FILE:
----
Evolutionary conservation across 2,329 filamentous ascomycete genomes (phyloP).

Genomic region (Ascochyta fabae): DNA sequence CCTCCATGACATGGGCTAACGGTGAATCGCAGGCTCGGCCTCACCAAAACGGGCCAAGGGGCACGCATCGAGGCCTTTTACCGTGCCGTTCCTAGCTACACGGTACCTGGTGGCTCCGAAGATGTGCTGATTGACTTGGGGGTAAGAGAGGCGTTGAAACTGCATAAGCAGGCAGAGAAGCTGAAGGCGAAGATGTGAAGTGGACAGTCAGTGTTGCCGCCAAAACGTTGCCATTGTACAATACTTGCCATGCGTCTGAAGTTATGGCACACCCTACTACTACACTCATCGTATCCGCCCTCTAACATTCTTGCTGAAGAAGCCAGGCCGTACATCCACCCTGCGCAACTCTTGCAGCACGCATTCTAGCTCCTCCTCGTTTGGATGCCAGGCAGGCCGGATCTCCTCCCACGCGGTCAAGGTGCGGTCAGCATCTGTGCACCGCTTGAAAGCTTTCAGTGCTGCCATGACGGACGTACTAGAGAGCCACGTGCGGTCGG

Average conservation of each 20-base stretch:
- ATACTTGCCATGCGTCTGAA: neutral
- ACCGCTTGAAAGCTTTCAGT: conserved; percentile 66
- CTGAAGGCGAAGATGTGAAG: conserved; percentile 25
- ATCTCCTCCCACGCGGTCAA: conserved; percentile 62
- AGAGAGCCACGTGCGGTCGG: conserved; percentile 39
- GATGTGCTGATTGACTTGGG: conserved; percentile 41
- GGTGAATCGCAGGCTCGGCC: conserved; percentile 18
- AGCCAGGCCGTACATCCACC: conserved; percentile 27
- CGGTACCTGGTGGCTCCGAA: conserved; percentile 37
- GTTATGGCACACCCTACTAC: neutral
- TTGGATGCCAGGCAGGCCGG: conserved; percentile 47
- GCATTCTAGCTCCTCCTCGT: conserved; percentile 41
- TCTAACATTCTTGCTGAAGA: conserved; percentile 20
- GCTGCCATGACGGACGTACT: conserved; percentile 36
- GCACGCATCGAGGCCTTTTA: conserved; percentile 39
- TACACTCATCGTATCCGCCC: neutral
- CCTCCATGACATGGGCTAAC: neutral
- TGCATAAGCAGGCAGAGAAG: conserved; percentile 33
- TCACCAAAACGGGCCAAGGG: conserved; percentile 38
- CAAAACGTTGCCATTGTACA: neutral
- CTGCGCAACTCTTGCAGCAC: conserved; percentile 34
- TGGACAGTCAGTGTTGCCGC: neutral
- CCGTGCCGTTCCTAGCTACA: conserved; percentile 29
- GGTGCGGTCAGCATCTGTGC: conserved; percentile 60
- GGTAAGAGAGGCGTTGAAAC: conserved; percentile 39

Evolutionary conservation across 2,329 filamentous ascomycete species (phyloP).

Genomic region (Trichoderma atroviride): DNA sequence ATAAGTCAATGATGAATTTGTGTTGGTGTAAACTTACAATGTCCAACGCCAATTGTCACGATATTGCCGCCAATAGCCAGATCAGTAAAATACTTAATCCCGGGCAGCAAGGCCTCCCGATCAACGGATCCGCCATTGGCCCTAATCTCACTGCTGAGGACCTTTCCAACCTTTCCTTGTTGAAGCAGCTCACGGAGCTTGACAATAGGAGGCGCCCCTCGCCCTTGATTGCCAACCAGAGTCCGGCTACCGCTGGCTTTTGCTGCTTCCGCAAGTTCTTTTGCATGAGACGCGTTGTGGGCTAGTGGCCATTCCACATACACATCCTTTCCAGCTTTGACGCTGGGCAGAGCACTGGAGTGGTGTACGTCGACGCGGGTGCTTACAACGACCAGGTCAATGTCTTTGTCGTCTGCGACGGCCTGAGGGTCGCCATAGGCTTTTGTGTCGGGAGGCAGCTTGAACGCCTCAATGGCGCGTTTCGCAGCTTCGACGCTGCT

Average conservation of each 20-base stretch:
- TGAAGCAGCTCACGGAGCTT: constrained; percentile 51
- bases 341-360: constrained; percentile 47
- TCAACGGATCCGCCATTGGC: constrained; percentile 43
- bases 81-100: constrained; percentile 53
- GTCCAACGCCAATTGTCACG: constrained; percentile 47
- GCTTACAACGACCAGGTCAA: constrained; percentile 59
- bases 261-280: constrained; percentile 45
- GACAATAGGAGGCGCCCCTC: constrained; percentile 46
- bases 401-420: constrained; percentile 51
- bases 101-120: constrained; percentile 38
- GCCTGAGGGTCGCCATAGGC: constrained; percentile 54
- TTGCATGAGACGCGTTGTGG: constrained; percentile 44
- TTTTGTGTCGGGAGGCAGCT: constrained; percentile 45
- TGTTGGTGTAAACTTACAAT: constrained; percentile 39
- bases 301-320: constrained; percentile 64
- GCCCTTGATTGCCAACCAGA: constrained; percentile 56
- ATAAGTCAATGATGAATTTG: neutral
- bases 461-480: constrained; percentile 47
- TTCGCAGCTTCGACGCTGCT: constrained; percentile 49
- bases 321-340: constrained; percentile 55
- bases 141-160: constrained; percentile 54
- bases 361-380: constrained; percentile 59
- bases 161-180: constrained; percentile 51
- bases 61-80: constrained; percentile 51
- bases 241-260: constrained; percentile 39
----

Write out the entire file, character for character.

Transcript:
Evolutionary conservation across 2,329 filamentous ascomycete genomes (phyloP).

Genomic region (Ascochyta fabae): DNA sequence CCTCCATGACATGGGCTAACGGTGAATCGCAGGCTCGGCCTCACCAAAACGGGCCAAGGGGCACGCATCGAGGCCTTTTACCGTGCCGTTCCTAGCTACACGGTACCTGGTGGCTCCGAAGATGTGCTGATTGACTTGGGGGTAAGAGAGGCGTTGAAACTGCATAAGCAGGCAGAGAAGCTGAAGGCGAAGATGTGAAGTGGACAGTCAGTGTTGCCGCCAAAACGTTGCCATTGTACAATACTTGCCATGCGTCTGAAGTTATGGCACACCCTACTACTACACTCATCGTATCCGCCCTCTAACATTCTTGCTGAAGAAGCCAGGCCGTACATCCACCCTGCGCAACTCTTGCAGCACGCATTCTAGCTCCTCCTCGTTTGGATGCCAGGCAGGCCGGATCTCCTCCCACGCGGTCAAGGTGCGGTCAGCATCTGTGCACCGCTTGAAAGCTTTCAGTGCTGCCATGACGGACGTACTAGAGAGCCACGTGCGGTCGG

Average conservation of each 20-base stretch:
- ATACTTGCCATGCGTCTGAA: neutral
- ACCGCTTGAAAGCTTTCAGT: conserved; percentile 66
- CTGAAGGCGAAGATGTGAAG: conserved; percentile 25
- ATCTCCTCCCACGCGGTCAA: conserved; percentile 62
- AGAGAGCCACGTGCGGTCGG: conserved; percentile 39
- GATGTGCTGATTGACTTGGG: conserved; percentile 41
- GGTGAATCGCAGGCTCGGCC: conserved; percentile 18
- AGCCAGGCCGTACATCCACC: conserved; percentile 27
- CGGTACCTGGTGGCTCCGAA: conserved; percentile 37
- GTTATGGCACACCCTACTAC: neutral
- TTGGATGCCAGGCAGGCCGG: conserved; percentile 47
- GCATTCTAGCTCCTCCTCGT: conserved; percentile 41
- TCTAACATTCTTGCTGAAGA: conserved; percentile 20
- GCTGCCATGACGGACGTACT: conserved; percentile 36
- GCACGCATCGAGGCCTTTTA: conserved; percentile 39
- TACACTCATCGTATCCGCCC: neutral
- CCTCCATGACATGGGCTAAC: neutral
- TGCATAAGCAGGCAGAGAAG: conserved; percentile 33
- TCACCAAAACGGGCCAAGGG: conserved; percentile 38
- CAAAACGTTGCCATTGTACA: neutral
- CTGCGCAACTCTTGCAGCAC: conserved; percentile 34
- TGGACAGTCAGTGTTGCCGC: neutral
- CCGTGCCGTTCCTAGCTACA: conserved; percentile 29
- GGTGCGGTCAGCATCTGTGC: conserved; percentile 60
- GGTAAGAGAGGCGTTGAAAC: conserved; percentile 39

Evolutionary conservation across 2,329 filamentous ascomycete species (phyloP).

Genomic region (Trichoderma atroviride): DNA sequence ATAAGTCAATGATGAATTTGTGTTGGTGTAAACTTACAATGTCCAACGCCAATTGTCACGATATTGCCGCCAATAGCCAGATCAGTAAAATACTTAATCCCGGGCAGCAAGGCCTCCCGATCAACGGATCCGCCATTGGCCCTAATCTCACTGCTGAGGACCTTTCCAACCTTTCCTTGTTGAAGCAGCTCACGGAGCTTGACAATAGGAGGCGCCCCTCGCCCTTGATTGCCAACCAGAGTCCGGCTACCGCTGGCTTTTGCTGCTTCCGCAAGTTCTTTTGCATGAGACGCGTTGTGGGCTAGTGGCCATTCCACATACACATCCTTTCCAGCTTTGACGCTGGGCAGAGCACTGGAGTGGTGTACGTCGACGCGGGTGCTTACAACGACCAGGTCAATGTCTTTGTCGTCTGCGACGGCCTGAGGGTCGCCATAGGCTTTTGTGTCGGGAGGCAGCTTGAACGCCTCAATGGCGCGTTTCGCAGCTTCGACGCTGCT

Average conservation of each 20-base stretch:
- TGAAGCAGCTCACGGAGCTT: constrained; percentile 51
- bases 341-360: constrained; percentile 47
- TCAACGGATCCGCCATTGGC: constrained; percentile 43
- bases 81-100: constrained; percentile 53
- GTCCAACGCCAATTGTCACG: constrained; percentile 47
- GCTTACAACGACCAGGTCAA: constrained; percentile 59
- bases 261-280: constrained; percentile 45
- GACAATAGGAGGCGCCCCTC: constrained; percentile 46
- bases 401-420: constrained; percentile 51
- bases 101-120: constrained; percentile 38
- GCCTGAGGGTCGCCATAGGC: constrained; percentile 54
- TTGCATGAGACGCGTTGTGG: constrained; percentile 44
- TTTTGTGTCGGGAGGCAGCT: constrained; percentile 45
- TGTTGGTGTAAACTTACAAT: constrained; percentile 39
- bases 301-320: constrained; percentile 64
- GCCCTTGATTGCCAACCAGA: constrained; percentile 56
- ATAAGTCAATGATGAATTTG: neutral
- bases 461-480: constrained; percentile 47
- TTCGCAGCTTCGACGCTGCT: constrained; percentile 49
- bases 321-340: constrained; percentile 55
- bases 141-160: constrained; percentile 54
- bases 361-380: constrained; percentile 59
- bases 161-180: constrained; percentile 51
- bases 61-80: constrained; percentile 51
- bases 241-260: constrained; percentile 39